On Going Vegan
First I have to say that my husband and I were in our courtyard last night, with wine, vegan pizza with shiitakes, portobellos and chanterelles (still working through that five-pound bag of Daiya cheese), and Diana Krall playing.
It was about 8:30 and we had seen 100+ kids in search of treats. Though the youngins had some interesting costumes, I must say that their parents easily topped them, demonstrating both creativity and a complete inability to be embarrassed. I neglected to take the camera into the courtyard in the beginning, though I did bring the hounds and their beds. Violet was spooked early on, but Charles stayed for the entire evening.
Things were winding down and it was dark out. There's a giant vine covering the courtyard so visibility from within isn't great (and picture taking was even worse).
I was singing along with Diana, sipping Chardonnay, when I looked up and saw a lone figure, motionless, at the end of the driveway . . .
How awesome is that? I asked him to come closer for a picture. He had no bag of candy. He stayed in character and walked slowly up to the house and just stood there. It was so creepy.
But today's post is about World Vegan Day, so onward . . .
When I think about my journey to veganism and my husband's journey, I am reminded that there are as many ways to go vegan as there are people. Some go vegetarian first, then vegan. Some go pescetarian, then vegan. Then there's me, going vegetarian then vegan, and then eating filet mignon and salmon for a year before going vegan again, and my husband who went vegan overnight after being an omnivore for 38 years.
Then there are the myriad entry points to thinking about how we use animals and the impact that has on the animals, the planet, our bodies and our consciences. Some people come to veganism from environmentalism, though not every vegan's diet is necessarily better for the planet. The discussion about the environment usually originates in the massive problems created by the factory farming of sentient nonhumans. Of course, as a result, "ethical meat" becomes an option unless one realizes that killing when you don't need to is killing when you don't need to, no matter if it occurs in a slaughterhouse or in a mobile slaughter operation or in a backyard.
Other people come to veganism for health reasons, though a vegan diet isn't necessarily healthier than an omnivorous diet. We all know junk-food vegans and vegans who eat "faux meat" products every day.
I don't eat much soy and I like to eat as much raw food as possible, which means that I have a meal composed of mostly fruit and one composed of mostly raw vegetables each day, and the third meal is grain-based with legumes. Here's my lunch from yesterday, a mock tuna salad (for lack of a better term) that's chickpea based . . .
Who needs to eat animals when you can have delicious, low fat, high fiber, nutritious meals that are light on carbon footprint and don't involve killing anybody?
This brings me to what I think is the most powerful reason to go vegan: Because you don't want to kill anyone unless you absolutely have to. The arguments against factory farming, which most recently were articulated by Jonathan Safran Foer (who has caused quite a stir in the mainstream), are legion. But they too lead one to accept "ethical meat" as an option because their focus is on suffering. If you want to reduce suffering, there are indeed ways to do that. But why cause suffering at all when you don't need to?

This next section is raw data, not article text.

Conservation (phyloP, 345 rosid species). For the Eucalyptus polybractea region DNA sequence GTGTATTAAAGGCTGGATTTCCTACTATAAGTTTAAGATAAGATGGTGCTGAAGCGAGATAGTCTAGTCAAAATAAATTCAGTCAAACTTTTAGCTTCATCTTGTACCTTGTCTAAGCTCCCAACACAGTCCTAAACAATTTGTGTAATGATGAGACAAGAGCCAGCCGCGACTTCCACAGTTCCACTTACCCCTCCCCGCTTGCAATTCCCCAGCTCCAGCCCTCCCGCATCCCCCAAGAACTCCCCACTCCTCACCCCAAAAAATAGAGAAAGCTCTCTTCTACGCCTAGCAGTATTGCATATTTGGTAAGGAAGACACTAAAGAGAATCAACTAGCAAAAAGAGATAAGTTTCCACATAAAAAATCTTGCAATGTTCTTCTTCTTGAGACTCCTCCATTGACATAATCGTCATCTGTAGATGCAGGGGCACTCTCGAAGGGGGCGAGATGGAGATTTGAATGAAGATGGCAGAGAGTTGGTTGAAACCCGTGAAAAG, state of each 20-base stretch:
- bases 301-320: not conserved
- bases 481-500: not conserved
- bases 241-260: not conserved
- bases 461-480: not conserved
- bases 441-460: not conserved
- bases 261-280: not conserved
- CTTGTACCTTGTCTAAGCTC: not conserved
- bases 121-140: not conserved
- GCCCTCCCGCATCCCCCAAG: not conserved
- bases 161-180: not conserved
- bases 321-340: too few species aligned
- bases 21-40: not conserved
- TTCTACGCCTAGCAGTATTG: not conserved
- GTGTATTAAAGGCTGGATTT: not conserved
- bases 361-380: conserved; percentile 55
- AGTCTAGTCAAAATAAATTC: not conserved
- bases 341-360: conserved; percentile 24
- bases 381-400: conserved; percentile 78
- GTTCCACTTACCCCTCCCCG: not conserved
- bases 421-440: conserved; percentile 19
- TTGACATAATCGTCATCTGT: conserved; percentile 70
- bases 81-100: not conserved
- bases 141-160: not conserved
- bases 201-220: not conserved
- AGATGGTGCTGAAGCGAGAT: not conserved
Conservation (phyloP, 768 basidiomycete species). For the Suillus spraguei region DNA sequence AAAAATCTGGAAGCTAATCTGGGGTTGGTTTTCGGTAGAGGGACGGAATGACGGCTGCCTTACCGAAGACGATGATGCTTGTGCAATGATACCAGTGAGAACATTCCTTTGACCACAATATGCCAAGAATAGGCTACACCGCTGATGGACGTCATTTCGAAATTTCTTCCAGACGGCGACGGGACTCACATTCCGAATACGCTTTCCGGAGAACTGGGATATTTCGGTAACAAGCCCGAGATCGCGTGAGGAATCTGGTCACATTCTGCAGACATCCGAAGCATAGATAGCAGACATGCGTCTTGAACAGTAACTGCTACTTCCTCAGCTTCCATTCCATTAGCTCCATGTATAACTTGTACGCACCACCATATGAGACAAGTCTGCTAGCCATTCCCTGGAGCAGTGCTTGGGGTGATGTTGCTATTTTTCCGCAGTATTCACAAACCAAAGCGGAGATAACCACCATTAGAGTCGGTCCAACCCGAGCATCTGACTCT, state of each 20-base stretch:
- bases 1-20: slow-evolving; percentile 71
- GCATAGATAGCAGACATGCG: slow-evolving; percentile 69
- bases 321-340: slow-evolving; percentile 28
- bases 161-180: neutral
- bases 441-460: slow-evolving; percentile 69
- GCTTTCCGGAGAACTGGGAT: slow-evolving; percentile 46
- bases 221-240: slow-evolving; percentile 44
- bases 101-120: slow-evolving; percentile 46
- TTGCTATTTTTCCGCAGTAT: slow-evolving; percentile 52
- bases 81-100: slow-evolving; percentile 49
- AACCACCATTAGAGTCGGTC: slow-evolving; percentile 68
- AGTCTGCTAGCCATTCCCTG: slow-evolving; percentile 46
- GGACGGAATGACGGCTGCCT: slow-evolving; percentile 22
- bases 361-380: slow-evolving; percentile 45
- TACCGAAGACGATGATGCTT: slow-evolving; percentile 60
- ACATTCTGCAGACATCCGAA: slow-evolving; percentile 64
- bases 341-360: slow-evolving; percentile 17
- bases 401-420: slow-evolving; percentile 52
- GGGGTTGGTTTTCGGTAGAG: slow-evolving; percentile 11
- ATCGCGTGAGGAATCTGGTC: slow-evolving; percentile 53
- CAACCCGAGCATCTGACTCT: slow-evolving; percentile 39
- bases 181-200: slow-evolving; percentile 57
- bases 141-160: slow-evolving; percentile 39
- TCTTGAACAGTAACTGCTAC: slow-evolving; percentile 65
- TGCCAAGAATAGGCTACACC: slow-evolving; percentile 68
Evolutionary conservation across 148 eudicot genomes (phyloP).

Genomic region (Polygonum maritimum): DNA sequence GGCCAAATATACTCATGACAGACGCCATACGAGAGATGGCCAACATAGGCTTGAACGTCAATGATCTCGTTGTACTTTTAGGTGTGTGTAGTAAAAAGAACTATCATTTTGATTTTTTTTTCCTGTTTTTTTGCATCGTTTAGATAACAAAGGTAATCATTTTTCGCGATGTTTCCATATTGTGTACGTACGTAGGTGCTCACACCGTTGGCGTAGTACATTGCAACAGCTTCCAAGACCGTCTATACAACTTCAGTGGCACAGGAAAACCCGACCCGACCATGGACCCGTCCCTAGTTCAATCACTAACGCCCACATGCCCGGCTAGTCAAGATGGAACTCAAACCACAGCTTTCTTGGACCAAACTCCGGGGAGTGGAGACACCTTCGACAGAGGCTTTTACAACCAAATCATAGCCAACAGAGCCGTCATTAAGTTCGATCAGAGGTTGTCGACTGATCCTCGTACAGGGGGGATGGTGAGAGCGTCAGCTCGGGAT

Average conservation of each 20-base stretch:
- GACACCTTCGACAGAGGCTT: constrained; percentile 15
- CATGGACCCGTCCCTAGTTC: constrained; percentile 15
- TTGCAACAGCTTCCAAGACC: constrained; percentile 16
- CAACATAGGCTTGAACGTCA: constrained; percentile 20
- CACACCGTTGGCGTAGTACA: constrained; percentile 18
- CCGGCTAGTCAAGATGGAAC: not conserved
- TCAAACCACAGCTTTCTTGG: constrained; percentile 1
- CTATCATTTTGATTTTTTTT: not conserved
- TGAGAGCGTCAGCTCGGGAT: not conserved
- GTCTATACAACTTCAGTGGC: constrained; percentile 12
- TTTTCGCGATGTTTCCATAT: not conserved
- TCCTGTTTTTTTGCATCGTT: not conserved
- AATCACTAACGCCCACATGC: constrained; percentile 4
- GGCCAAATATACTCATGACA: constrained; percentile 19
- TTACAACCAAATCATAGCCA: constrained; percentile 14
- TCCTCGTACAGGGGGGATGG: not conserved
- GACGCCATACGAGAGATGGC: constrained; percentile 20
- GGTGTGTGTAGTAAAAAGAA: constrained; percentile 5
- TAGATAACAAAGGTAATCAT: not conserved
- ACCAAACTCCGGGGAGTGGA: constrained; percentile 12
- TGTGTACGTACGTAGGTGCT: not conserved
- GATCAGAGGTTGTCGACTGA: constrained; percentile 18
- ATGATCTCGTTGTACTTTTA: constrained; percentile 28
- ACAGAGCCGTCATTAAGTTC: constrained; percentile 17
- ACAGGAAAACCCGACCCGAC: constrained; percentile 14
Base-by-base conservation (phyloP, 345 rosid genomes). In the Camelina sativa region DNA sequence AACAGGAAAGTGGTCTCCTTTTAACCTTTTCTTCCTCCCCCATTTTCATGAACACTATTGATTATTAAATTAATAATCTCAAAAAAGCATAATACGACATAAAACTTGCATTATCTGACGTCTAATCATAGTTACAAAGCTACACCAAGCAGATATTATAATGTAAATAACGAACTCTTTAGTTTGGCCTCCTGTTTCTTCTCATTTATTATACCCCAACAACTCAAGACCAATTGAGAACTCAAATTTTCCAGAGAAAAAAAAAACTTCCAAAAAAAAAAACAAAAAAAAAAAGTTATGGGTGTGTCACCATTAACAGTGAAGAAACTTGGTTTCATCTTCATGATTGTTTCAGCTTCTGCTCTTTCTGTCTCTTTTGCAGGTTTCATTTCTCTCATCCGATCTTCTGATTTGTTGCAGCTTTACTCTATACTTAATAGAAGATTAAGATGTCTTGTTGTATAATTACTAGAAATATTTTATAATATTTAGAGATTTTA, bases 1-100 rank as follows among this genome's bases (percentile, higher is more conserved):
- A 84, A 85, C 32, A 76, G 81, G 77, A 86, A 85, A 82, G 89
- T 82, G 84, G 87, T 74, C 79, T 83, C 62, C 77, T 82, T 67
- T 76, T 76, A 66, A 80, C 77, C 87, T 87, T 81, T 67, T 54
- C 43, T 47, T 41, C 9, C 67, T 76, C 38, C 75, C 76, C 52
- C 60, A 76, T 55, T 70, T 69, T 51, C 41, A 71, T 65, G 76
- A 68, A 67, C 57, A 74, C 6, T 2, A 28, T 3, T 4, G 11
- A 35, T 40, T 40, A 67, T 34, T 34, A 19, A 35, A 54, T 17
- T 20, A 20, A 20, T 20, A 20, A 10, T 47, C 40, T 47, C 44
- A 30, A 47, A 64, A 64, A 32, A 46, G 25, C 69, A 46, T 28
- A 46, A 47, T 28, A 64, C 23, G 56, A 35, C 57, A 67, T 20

Though most people don't think about it this way, when you choose to eat animals or wear animals or use products that were tested on animals or have animal byproducts in them, you are choosing harm. You are choosing violence. You are choosing domination and enslavement and forced breeding and unnecessary slaughter. And not only that, you are exchanging your hard-earned dollars for that harm and violence and domination. You are paying someone to create a being for your use and enjoyment, and then kill that being.
No matter how nicely a farm treats the animals it creates, that farm is creating sentient nonhumans for the sole purpose of killing them for the enjoyment of others. Because their flesh and secretions taste good. Because it's a "tradition" (read: we've done it for years so we keep doing it . . . because we've done it for years).
We in the developed world, in mainstream America, do not need to use animals in order to survive or thrive or please our palates. We do it because we want to and we choose to, and we ought to think about what else we're choosing in the process, and not deny or shy away from the implications of our choices. No amount of apologizing to the carcass on your plate will change the reality that you have paid someone (if you haven't done it yourself) to kill another being who experiences pleasure, pain, boredom and frustration, when you didn't need to. And no amount of "blessing" the "food" or "thanking" the animals for their sacrifice (when there was no sacrifice, there was only slaughter) will mean anything to the animals whose lives were taken.
Veganism, to me, is about justice. It's about not fetishizing one species while making an industry of torturing others. It's about allowing individuals to live their natural lives, and not turning them into profit-making machines.